Patty, a 52-year-old Asian elephant, also lives alone at Bronx Zoo. According to the zoo, the animals are kept apart because they don’t get along.

Lucy at Edmonton Valley Zoo in Canada
The 47-year-old Asian elephant Lucy was born in Sri Lanka in 1975 and captured when she was two. After a series of abusive transfers and unsuccessful breeding loans to the Calgary Zoo, Lucy went to Edmonton Valley Zoo, where she has been for the last 34 years.

For 18 years, she had the company of the African elephant Samantha. But in 2007, Samantha was transported to the North Carolina Zoo for breeding and never returned. Since then, Lucy has been alone.  

Edmonton Valley Zoo is in the far northwest reaches of Canada, where winter temperatures drop to well below freezing. She has developed many illnesses over the years, but the zoo refuses to find her a better-suited home with other elephants.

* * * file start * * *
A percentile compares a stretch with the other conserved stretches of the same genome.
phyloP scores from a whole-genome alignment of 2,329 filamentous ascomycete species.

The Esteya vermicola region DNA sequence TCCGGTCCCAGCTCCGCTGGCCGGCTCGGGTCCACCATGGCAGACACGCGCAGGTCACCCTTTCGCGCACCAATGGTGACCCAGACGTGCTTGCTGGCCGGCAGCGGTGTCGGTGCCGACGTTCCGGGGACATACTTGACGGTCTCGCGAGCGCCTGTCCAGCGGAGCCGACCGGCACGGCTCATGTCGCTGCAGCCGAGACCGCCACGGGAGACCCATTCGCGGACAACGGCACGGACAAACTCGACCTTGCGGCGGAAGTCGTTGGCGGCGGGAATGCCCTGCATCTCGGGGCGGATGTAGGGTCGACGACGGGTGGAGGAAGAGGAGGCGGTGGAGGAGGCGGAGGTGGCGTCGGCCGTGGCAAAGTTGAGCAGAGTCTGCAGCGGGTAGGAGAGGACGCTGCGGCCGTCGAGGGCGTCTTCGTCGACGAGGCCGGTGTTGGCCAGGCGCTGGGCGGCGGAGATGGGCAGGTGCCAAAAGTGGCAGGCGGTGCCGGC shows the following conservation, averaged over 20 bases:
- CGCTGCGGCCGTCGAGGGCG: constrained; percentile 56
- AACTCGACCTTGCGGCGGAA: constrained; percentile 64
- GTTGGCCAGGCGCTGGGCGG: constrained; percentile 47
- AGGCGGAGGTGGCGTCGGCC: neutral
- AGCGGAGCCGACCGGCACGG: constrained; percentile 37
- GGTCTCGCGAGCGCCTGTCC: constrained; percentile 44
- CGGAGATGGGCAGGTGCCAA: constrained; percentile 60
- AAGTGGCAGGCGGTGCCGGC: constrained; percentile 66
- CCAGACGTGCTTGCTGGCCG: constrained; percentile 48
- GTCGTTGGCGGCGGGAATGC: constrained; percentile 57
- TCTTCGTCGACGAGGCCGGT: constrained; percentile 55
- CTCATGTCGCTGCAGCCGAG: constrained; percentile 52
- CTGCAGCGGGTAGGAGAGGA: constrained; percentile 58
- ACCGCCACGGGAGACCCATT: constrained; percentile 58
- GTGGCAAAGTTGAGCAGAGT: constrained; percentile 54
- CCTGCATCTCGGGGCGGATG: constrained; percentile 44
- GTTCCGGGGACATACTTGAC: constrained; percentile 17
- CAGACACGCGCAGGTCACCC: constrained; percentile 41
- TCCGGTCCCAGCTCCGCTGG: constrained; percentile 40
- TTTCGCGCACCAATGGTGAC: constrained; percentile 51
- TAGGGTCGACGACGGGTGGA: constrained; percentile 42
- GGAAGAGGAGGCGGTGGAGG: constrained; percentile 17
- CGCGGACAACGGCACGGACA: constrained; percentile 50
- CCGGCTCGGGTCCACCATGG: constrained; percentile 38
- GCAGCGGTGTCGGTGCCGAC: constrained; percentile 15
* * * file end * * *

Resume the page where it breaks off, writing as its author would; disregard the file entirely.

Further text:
The zoo said recently that they’re preparing for her eventual death. “It is inevitable that one day Lucy will die, and it’s going to be a very sad day for the public and folks around the world who are very aware of her,” zoo director Gary Dewar told local media.

He added that Lucy has many health problems. She breathes through her mouth because of a blockage in her trunk, which is uncommon for elephants. Dewar said the zoo can’t figure out what is blocking her breathing without sedating her, but experts have advised not to sedate her. Lucy is also overweight and suffers from arthritis.

Asha at Natural Bridge Zoo in the US
Asha is a 39-year-old African female elephant who was born in Zimbabwe. She lost her entire family in a horrific slaughter in 1984. She was sent to the US at only two years old and has since been exploited by Natural Bridge Zoo in Virginia.